‘Civic technology’ and ‘digital civics’ are often used to refer to technological innovations aimed ‘for the public good’ (Stempeck, Sifry, & Simpson, 2016). A Knight Foundation report (2013) emphasized ‘promoting civic outcomes’ as an important criterion to identify #CivicTech projects. The report listed a wide range of technologies, including e-government (e.g., for public decision making) and community participation (e.g., neighborhood forums), as forming the spectrum (Boehner & DiSalvo, 2016). An emerging debate centers on whether government-centric technologies should belong to a separate genre of #GovTech (Saldivar et al., 2019). Zhang and her colleagues (2020) pointed out that civic tech needs to not only serve the citizens (i.e., for the citizens) but also engage citizens in its design and implementation (i.e., by the citizens).

Online deliberation is one important instance of civic tech that is both for and by the citizens, through engaging citizens in Internet-supported deliberative discussions on public issues. From the early days of online deliberation as a field of study and practice, both social scientists and computer scientists have been well represented in the literature. A number of international and multidisciplinary conferences, workshops, and seminars focusing on online deliberation have been held since the initial gathering at Carnegie Mellon University in 2003, more recently in a Special Interest Group (SIG) meeting as part of the ACM Conference on Human Factors in Computing (CHI) in Seoul in 2015, and the Conference on New Perspectives for Dialogue: ICT and Inclusive Decision Making in Warsaw in 2016. The articles from this symposium are based on a conference most recently held in Singapore: the 2017 International Conference on Deliberation and Decision Making: Interdisciplinary Perspectives on Civic Tech.

This symposium is organized in a sequence that flows from designing decision making systems to platforms to specific technological nudges (Menon, Zhang, & Perrault, 2020). Gastil’s piece is a visionary discussion about an online civic engagement system, ‘a democracy machine’ so to speak. Chang and Zhang’s work emphasizes the defining feature of such systems, ‘procedural justice’, and tests its influence using data obtained from an online deliberation platform developed in Singapore (i.e., OD_SG). While the Singapore project put citizens front and center in the deliberation, Przybylska describes the design process of a platform known as ‘inDialogue’ that heavily involved institutional partners, explaining how the tool was developed cooperatively with public administrators to support their decision making process. Developing online deliberation platforms is only one way to imagine #CivicTech. Rossini’s piece provides an analysis of news websites and Facebook in Brazil, in terms of affording deliberative and non-deliberative ‘disagreement’ in political talk. This study exemplifies how reality differs from deliberation’s ideals, and adds insights into using existing platforms for deliberation. Yang, Wang and Zhang’s study reports on an interface design based on the concept of ‘intrapersonal deliberation’ and examines how knowledge and reflection within individuals can influence attitude change.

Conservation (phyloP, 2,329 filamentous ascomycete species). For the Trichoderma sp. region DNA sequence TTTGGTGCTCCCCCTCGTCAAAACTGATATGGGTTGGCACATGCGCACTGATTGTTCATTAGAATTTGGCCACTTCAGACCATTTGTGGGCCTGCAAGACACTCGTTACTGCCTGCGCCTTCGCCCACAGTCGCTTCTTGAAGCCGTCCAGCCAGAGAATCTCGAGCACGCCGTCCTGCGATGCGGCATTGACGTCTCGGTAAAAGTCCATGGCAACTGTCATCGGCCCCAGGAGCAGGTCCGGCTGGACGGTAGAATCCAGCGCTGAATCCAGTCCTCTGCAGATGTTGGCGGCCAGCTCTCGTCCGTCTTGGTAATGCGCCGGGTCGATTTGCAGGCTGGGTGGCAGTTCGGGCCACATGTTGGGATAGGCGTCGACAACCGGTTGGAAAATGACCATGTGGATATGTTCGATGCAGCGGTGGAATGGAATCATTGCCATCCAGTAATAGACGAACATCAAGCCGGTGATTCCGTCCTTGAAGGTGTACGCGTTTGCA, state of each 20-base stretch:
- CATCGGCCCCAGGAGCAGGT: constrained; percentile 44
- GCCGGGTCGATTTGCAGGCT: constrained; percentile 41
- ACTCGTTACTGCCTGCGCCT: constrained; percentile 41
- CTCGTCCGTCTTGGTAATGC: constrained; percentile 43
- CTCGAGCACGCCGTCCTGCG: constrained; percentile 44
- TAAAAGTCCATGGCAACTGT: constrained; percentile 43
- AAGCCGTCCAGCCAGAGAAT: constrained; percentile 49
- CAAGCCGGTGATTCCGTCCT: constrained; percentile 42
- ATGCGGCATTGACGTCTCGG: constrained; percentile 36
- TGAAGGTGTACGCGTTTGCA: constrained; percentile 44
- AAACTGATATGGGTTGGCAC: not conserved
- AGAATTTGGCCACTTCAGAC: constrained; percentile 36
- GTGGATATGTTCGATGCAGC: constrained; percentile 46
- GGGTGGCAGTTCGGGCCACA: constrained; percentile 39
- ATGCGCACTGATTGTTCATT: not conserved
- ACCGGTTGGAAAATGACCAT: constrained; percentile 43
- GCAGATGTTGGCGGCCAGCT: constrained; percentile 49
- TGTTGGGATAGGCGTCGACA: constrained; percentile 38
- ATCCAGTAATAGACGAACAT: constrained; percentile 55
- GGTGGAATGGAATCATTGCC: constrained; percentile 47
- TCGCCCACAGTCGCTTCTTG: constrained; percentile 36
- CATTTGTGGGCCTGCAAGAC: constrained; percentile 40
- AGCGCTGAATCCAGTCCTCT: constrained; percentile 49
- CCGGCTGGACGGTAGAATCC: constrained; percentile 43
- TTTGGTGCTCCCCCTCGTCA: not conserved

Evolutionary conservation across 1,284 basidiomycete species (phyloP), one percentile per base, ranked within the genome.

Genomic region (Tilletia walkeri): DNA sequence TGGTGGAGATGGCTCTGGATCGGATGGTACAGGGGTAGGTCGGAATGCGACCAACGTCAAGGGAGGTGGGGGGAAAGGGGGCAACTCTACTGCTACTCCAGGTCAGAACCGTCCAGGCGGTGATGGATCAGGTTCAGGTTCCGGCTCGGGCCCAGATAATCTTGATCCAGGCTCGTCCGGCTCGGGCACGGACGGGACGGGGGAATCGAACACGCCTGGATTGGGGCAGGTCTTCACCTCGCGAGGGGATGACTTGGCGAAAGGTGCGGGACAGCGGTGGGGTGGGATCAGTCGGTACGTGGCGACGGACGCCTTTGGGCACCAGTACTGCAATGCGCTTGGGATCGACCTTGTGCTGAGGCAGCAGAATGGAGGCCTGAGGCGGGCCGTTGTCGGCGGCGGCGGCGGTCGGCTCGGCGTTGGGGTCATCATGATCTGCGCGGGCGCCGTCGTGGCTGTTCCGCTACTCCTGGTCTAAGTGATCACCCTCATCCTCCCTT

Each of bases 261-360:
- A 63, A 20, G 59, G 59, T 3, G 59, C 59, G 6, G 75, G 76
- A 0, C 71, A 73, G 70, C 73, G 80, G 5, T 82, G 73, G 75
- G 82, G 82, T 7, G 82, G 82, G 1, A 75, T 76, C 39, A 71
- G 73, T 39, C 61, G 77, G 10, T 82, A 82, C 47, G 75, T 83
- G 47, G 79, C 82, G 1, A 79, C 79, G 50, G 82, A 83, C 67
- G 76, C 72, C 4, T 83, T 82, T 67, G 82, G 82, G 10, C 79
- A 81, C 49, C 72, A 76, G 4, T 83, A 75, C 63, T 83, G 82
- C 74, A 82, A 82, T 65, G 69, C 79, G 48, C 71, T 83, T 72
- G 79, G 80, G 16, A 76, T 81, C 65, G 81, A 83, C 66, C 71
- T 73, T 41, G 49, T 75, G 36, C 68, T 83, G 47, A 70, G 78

Through this collection of studies that focus on various aspects of #CivicTech design (Manosevitch, 2014), the authors in this symposium contribute to the ongoing building of an interdisciplinary and international community of scholars focused on deliberation and decision making in the age of the Internet. Although social scientists do not always build computer technologies, they do contribute to understanding the mechanisms behind how technologies work, as well as attempting to provide social, and more often, hybrid (social plus technological) designs to address civic challenges (Perrault & Zhang, 2019). By seeing deliberation through the lens of #CivicTech, we can evaluate existing deliberation technologies (broadly defined) as well as advocate for innovatively designed tools and processes. Echoing Strandberg and Grönlund’s call for more analyses of ‘the communicative process of online deliberation’ (2018: 370), the authors go beyond describing these deliberation designs to provide theory-driven empirical tests of mechanisms that are often hidden in the ‘black boxes’ of deliberation and decision making. Seeing deliberation in relation to civic tech allows us to admit that there is both good and bad design, and both functional and dysfunctional practice, done in the name of civic and public purposes.

Looking forward, we call for a broadening of our understanding of design, through the formation of a #CivicTech community with a deliberative focus. When we see deliberative discussion and decision making as types of civic tech, we should not limit our imagination to online technologies. Innovations using face to face methods, or mixed methods of both online and offline technologies, need to be encouraged. Additionally, we should adopt an expansive definition of deliberation that includes other civic technologies, including other coordination components than mere discussions. Deliberation must be incorporated into existing decision making systems if it is to have a real impact on civic life.


The authors want to acknowledge the financial support that made the organization of the 2017 International Conference on Deliberation and Decision Making possible: Singapore’s Ministry of Education Tier 2 grant (MOE2013-T2-1-105). Views and opinions are only those of the authors.

Competing Interests

The authors have no competing interests to declare.


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